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memri
December 7, 2015 No.
6234

Jordanian Newspaper Editor: Arab Countries Will Continue To Dream Of Canadian-Style Democracy, But Their Grim Reality Is Not Expected To Change

The recent appointment of Harjit Sajjan,an India-born Sikh, as Canada's new defense minister has attracted  great interest in the Arab media. Jumana Ghanimat, editor of the Jordanian daily Al-Ghad, wrote that this interest emanates from the Arab yearning for true democracy in their countries, where the principles of democracy have never been internalized, and where trust of the other has not matured, as sectarian, tribal, and even familial divisions in their societies remain. She noted that when Arab citizens go to the polls, they vote not for the candidates they really want, but for those who represent their sect, tribe, or clan. The voter thus is complicit in the creation of a reality that is not the one he really wants - and that, she said, is why Arab citizens can only continue to dream of Canadian-style democracy.


Jumana Ghanimat (Source: jn-news.com)

Following are excerpts from her article:[1]

"The appointment of a new Canadian defense minister was awe-inspiring for Arabs - not because it was a democratic move, but because a man born in India was appointed to this sensitive position. This apparently reflects a latent Arab aspiration to be rid of all the manifestations of division and dispute [among them] as well as [an Arab] yearning for a citizenship that does not become invalid [even] when signs of schism and differences of opinion emerge - as happens [in the Arab world].

"Democracy has principles in which we are not well versed. Today, Canada showed us an example [of such a principle], with its appointment of Harjit Sajjan as defense minister - he was born and raised in India before obtaining Canadian citizenship, and [nevertheless] he was given [such] a sensitive post. Canadians do not question his loyalty, do not discuss his origin, and do not warn against his involvement in the state's most important secrets. This is the democratic element whose absence we notice [in the Arab world]; these are the practices whose absence we have lamented for a long time.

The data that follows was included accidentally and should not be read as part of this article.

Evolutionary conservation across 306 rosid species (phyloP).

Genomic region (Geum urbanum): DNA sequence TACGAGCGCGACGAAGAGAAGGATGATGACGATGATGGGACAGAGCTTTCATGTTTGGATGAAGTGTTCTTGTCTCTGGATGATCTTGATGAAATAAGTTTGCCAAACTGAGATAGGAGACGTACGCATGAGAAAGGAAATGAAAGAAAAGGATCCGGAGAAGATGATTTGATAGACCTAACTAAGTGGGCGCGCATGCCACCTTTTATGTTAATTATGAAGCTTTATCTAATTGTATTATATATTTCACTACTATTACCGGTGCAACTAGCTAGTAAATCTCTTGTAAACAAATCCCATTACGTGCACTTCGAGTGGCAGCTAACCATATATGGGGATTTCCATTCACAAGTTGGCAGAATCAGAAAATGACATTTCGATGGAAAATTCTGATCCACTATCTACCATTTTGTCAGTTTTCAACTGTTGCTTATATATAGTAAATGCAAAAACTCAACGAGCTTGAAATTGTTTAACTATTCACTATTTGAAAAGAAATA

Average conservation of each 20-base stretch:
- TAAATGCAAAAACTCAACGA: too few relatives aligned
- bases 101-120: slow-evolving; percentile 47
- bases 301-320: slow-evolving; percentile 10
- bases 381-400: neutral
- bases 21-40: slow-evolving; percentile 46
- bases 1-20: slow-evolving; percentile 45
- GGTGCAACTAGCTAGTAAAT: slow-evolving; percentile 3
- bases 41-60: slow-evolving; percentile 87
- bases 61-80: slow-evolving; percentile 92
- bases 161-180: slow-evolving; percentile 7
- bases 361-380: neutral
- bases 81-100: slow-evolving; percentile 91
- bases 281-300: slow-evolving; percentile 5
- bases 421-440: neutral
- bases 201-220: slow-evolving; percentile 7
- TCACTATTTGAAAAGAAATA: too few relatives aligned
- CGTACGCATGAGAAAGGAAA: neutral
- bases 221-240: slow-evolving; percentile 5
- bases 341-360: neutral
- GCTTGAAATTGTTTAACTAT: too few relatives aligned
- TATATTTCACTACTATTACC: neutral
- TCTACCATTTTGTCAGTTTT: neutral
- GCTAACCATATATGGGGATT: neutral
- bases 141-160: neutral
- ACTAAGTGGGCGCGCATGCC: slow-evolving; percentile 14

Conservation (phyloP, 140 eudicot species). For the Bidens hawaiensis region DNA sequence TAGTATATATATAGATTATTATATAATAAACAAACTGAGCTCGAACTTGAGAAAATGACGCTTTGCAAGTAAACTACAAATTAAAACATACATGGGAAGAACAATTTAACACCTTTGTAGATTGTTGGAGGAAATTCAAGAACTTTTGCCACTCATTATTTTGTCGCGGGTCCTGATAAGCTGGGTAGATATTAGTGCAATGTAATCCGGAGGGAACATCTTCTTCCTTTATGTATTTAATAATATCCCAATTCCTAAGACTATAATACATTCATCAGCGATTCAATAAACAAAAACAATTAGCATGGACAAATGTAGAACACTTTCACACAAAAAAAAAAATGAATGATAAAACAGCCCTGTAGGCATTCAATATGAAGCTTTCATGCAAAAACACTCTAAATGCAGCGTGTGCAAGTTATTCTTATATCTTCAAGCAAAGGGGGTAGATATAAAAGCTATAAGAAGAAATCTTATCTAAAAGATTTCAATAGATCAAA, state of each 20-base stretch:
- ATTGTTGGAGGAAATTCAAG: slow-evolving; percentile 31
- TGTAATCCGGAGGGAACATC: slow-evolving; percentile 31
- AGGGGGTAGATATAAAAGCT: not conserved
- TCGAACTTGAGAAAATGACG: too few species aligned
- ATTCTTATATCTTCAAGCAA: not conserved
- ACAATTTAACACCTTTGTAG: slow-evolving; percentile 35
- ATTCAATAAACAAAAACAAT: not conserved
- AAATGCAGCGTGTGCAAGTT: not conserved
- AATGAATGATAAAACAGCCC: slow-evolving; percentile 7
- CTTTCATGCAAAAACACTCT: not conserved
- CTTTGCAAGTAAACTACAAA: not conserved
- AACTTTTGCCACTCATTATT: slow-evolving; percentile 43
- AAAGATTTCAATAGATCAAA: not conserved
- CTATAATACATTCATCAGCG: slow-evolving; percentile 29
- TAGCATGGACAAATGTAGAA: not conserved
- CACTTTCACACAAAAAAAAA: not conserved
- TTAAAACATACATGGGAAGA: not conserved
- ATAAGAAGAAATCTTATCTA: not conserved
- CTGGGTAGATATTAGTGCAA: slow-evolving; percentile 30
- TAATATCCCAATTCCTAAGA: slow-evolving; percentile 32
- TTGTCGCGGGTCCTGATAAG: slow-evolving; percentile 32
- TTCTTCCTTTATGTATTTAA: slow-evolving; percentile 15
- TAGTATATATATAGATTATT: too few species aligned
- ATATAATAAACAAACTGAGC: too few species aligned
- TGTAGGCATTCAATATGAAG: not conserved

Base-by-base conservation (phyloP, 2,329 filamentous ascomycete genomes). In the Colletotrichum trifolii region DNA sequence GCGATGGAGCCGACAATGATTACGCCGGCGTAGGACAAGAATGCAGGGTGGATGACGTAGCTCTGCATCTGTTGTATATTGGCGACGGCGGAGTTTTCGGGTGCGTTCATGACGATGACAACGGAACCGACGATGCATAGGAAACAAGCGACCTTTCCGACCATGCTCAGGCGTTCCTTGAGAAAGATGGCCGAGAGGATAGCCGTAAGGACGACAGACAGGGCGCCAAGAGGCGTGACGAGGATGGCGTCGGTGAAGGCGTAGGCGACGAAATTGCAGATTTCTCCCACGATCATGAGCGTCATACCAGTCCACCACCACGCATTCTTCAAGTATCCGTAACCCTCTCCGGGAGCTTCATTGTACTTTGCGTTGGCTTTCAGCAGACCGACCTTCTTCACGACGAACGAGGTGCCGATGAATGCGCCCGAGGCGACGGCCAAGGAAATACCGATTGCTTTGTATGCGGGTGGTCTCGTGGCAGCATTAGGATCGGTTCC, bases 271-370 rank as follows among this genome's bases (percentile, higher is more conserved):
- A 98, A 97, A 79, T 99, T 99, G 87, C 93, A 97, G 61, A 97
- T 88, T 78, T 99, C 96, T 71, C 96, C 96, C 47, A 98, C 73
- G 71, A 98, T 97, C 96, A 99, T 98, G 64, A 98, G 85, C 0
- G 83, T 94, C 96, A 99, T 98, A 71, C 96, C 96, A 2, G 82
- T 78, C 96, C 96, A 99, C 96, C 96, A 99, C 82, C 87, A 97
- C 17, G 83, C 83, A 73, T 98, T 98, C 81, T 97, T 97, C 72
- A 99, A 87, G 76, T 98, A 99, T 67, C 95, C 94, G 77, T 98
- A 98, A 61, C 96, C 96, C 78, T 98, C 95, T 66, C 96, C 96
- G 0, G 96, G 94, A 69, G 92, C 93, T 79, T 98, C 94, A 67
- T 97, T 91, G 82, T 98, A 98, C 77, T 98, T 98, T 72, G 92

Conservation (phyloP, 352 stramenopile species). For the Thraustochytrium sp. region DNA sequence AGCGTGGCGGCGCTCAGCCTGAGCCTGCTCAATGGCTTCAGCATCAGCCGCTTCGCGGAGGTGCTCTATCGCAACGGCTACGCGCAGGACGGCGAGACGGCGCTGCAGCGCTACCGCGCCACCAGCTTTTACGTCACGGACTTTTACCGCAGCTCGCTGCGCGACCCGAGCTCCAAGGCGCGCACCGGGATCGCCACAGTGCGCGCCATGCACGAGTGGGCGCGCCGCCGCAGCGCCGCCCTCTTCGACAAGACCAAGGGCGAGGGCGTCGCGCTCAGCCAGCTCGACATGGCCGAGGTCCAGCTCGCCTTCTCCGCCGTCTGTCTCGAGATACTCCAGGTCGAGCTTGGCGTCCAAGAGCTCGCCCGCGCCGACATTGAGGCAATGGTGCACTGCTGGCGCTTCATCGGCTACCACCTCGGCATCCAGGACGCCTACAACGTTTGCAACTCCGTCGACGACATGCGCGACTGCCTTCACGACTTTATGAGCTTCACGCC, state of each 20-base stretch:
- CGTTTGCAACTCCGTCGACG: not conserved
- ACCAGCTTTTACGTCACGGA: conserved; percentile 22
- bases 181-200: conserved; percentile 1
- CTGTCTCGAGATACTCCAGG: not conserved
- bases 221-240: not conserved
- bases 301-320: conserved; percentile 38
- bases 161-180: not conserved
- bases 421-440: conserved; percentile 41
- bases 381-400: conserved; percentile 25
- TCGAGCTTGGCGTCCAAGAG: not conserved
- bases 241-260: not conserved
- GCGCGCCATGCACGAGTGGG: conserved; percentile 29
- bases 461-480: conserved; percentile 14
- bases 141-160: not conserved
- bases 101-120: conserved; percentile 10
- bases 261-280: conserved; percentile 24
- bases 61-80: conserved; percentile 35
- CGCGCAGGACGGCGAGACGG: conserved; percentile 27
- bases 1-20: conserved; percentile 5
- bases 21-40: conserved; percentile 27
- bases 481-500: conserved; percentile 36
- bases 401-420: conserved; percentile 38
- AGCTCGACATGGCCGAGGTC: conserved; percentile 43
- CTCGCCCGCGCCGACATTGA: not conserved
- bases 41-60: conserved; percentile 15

"In Canada, citizenship and loyalty is embodied in public service, regardless of [a citizen's] origin and race. No element [in the state] has an advantage over another element, except regarding the extent to which it contributes to building the nation. Today, when we look at any Arab country, we see that what predominates in the discourse there is conflict, the [non-acceptability] of disagreement [between components of society] and rejection of the other, instead of coexistence. Our societies have been torn to shreds by politicians - to the point where our countries are now arenas of chaos, even though part of society is still making an effort, albeit so far unsuccessfully, to unite the ranks and restore national unity.

"So where does the problem lie? In the [Arab] societies [themselves], or in the regimes and the politicians? Everyone is part of the difficult situation in Arab societies, because these societies have not had sufficient awareness to confront the [phenomenon of] politicians who seek personal gain. The reality created by interested parties and regimes over decades, by keeping true democracy away, has contributed to this...

"The absence of real political action, the abnegation of human rights, and the weakness of the legislative system - [that is, the elimination of apparatuses aimed at] giving the individual a sense of security and belonging - in addition to the false promises to establish civil regimes in the Arab countries, have pushed the individual to seek protection, from his sect, his race, his tribe, or elsewhere. In this way, societies have been subdivided into smaller groups, ultimately impacting the concept of citizenship, which cannot be actualized without the two conditions of rights and obligations.

"In our circumstances, as Arabs, it is very unfortunate, worst of all because in the foreseeable future there seems to be no chance that the Arab countries as a whole will emerge from their crisis. The situation in them today is good -but only [if you want] fertile ground for all forms of extremism; they seem to be facing many difficult years to come. Thus, the dream of stability and of building democratic states remains in the mind of the citizen, who also appears schizophrenic in his behavior. That is, while he is intrigued in theory by a young (Canadian) prime minister, in our countries, young people are marginalized and absent [from politics]. So when this citizen stands next to the ballot box, he rejects the [young] official or politician of whom he [actually] dreams, and opts instead for the candidate representing his sect, tribe, or clan - and thus he is complicit in the creation of a reality that is different from the one he desires - presuming, of course, that no one interfered in one way or another with the contents of the ballot box...

"The eyes of the Arab citizen will continue to gleam with yearning for the young Canadian model, and with the desire to implement this in our [Arab] world. He will never stop complaining to others about the absence of this opportunity. But the real reason [for this reality] is the absence of standards of justice and equal opportunity, which leaves a large gap between the Arab dream and the Arab reality."

 

Endnotes:

 

[1] Al-Ghad (Jordan), November 19, 2015.